One amazing woman who just arrived Hobart - photo by Leigh Winburn, The Mercury .
For sheer sailing dramatics, Norwegian Jarle Andhoey must take all the prizes this week, especially for how to get free publicity for his television documentaries. 'No publicity is bad publicity' must be his motto, with the tearaway Antarctic adventure sailor now in detention in Chile.
Beside Jarle, Jeanne Socrates' story might seem pale. Tipping 70 and having become the oldest female circumnavigator, she merely has to cross one more ocean in order to start her third solo circumnavigation, this time a non-stop attempt. Right now she's in the Royal Tasmanian Yacht Club for a couple of weeks - go see her, Tasmanians, she's an inspiration to all sailors of any gender!
Back into the 'real' world (well, the one I inhabit anyway) it's been a busy week on the world's oceans. Not one but two Swan Rallies in the news, one in the British Virgins, and our first one on Sydney Harbour.. I was lucky enough to be there and it was a spectacular day, thanks to Ian Treleaven's good organisation.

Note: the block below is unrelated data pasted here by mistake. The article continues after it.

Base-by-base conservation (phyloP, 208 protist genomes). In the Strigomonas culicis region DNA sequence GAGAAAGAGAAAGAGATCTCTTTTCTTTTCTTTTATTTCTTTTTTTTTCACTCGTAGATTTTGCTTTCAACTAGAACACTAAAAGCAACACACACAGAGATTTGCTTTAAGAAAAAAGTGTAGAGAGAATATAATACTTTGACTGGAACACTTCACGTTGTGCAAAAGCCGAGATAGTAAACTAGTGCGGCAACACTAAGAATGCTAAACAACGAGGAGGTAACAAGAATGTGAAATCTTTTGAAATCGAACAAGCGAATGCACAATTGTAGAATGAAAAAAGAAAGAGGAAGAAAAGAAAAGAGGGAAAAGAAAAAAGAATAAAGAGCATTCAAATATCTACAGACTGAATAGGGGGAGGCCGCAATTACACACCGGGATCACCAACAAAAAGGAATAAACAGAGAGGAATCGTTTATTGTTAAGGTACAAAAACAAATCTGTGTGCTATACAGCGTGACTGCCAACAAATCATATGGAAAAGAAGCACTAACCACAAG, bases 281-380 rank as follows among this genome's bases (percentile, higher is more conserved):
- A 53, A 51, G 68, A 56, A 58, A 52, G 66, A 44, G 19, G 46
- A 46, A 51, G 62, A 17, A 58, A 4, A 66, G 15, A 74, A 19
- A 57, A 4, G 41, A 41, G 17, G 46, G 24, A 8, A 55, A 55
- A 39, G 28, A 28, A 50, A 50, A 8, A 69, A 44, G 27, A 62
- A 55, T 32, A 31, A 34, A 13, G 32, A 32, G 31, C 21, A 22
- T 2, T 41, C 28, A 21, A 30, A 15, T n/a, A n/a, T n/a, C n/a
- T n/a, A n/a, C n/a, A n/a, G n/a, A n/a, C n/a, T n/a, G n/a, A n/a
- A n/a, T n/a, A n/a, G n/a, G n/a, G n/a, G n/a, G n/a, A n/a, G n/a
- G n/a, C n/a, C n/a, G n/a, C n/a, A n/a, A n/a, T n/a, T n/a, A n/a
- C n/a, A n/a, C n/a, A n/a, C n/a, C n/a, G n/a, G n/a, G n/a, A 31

There have been a couple of noteworthy rescues – one lauding the efforts of some yacht club members who dropped everything and helicoptered to the rescue of a yacht whose skipper was injured and whose wife obviously couldn't sail. Coincidentally, there's a check list for you and your sailing partner – what happens when YOUR skipper is injured?
The tragic MOB death of a Queensland sailor is now being investigated by police; there's a new management plan for the waters of the Great Barrier Reef; and it turns out that the most southerly sailing boat ever was - a Moth!
In more practical matters, we take a look at the way that USA's Rescue 21, their updated search and rescue system, is being rolled out and I can't help wondering what it means for Australia; John Jamieson talks about a tactic which is all-important to short-handed cruising sailors, when to reef; and the new RYA Book on Commercial Regulations for Small Vessels may be of high interest for cruising sailors wanting to have the maximum information about the way our seas are regulated.
...and that's just the beginning, so browse down the headlines to catch your interest
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